“That helped me make the decision to not take a real job,” recalls Boyer.
Following graduation, he and FarmWise co-founder Thomas Palomares, a graduate of Stanford University whom Boyer met in his home country of France, began going to farmers’ markets, introducing themselves to small farmers and asking for tours of their farms. About one in three farmers were happy to show them around. From there they’d ask for referrals to larger farmers and service providers in the industry.
“We realised agriculture is a large contributor of both emissions and, more broadly, to the negative impact of human activities on the environment,” says Boyer. “It also hasn’t been as disrupted by software, cloud computing, AI, and robotics as other industries. That combination really excites us.”
Through their conversations, the founders learnt herbicides are becoming less effective as weeds develop genetic resistance. The only alternative is to hire more workers, which itself was becoming more difficult for farmers.
“Labour is extremely tight,” says Boyer, adding that bending over and weeding for 10 hours a day is one of the hardest jobs out there. “The labour supply is shrinking if not collapsing in the US, and it’s a worldwide trend. That has real environmental implications because of the tradeoff [between labour and herbicides].”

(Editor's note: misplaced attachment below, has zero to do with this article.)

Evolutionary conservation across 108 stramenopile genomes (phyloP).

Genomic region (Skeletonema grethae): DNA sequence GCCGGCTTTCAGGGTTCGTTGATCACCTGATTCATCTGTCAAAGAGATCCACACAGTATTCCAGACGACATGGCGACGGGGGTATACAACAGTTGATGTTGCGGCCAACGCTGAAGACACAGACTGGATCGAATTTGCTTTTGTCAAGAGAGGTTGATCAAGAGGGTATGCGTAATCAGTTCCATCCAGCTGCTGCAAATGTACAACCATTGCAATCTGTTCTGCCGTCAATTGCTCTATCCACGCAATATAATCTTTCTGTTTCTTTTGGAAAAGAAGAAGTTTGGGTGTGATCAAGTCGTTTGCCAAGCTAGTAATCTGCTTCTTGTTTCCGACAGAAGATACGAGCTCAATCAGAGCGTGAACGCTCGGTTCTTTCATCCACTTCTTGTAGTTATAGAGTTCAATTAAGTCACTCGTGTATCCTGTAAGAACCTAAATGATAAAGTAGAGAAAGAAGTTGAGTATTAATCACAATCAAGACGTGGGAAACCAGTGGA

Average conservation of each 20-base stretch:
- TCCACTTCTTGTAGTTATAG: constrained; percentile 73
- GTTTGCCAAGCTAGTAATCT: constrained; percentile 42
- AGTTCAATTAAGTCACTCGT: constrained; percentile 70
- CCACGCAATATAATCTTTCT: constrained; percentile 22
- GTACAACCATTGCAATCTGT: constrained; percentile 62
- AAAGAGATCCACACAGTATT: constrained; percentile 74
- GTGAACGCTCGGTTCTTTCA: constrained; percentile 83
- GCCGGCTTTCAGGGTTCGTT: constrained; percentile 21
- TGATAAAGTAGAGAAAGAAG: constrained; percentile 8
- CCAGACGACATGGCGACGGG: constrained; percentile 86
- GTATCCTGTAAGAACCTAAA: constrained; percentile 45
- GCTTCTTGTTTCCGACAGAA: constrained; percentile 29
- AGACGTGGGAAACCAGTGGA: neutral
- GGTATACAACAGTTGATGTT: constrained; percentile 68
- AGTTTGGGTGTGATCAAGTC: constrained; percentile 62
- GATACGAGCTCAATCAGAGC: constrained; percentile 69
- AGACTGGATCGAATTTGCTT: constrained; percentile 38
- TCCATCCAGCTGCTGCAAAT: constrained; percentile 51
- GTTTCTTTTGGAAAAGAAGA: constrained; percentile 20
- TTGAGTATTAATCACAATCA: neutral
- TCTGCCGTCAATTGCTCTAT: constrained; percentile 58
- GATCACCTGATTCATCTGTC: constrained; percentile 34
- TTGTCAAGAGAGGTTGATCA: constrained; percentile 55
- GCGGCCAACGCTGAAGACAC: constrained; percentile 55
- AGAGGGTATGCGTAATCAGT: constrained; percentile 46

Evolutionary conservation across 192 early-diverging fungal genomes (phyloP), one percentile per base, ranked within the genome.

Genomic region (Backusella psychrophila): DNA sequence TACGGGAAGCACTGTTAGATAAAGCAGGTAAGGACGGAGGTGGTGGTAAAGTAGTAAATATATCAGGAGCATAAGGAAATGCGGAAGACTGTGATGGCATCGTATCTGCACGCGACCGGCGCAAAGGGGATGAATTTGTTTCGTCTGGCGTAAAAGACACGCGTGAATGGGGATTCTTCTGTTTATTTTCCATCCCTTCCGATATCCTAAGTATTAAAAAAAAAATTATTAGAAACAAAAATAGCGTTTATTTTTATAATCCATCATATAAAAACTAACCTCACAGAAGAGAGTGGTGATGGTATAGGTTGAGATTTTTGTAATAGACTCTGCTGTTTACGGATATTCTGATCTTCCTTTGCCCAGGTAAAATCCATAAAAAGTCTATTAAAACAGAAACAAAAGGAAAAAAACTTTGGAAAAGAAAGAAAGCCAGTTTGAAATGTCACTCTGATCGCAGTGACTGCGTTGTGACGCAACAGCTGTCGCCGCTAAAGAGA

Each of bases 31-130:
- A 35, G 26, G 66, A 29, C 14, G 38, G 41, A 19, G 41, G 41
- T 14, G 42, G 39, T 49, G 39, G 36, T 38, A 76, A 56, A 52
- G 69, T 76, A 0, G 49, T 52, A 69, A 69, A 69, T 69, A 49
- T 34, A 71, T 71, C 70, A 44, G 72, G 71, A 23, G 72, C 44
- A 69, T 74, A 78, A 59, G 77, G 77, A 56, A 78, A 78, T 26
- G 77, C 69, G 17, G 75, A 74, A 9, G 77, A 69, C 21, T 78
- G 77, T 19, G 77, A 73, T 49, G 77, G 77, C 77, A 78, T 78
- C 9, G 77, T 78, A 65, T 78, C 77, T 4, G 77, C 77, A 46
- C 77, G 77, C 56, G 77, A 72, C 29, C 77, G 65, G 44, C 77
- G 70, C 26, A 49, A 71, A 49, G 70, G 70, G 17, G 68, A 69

The problem is especially acute for farmers of specialty crops, including many fruits, vegetables, and nuts, which grow on smaller farms than corn and soybean and each require slightly different growing practices, limiting the effectiveness of many technical and chemical solutions.
“We don’t harvest corn by hand today, but we still harvest lettuces and nuts and apples by hand,” says Boyer.
The Titan was built to complement field workers’ efforts to grow and maintain crops. An operator directs it using an iPad, walking alongside the machine and inspecting progress. Both the Titan and Vulcan are powered by an AI that directs hundreds of tiny blades to snip out weeds around each crop. The Vulcan is controlled directly from the tractor cab, where the operator has a touchscreen interface Boyer compares to those found in a Tesla.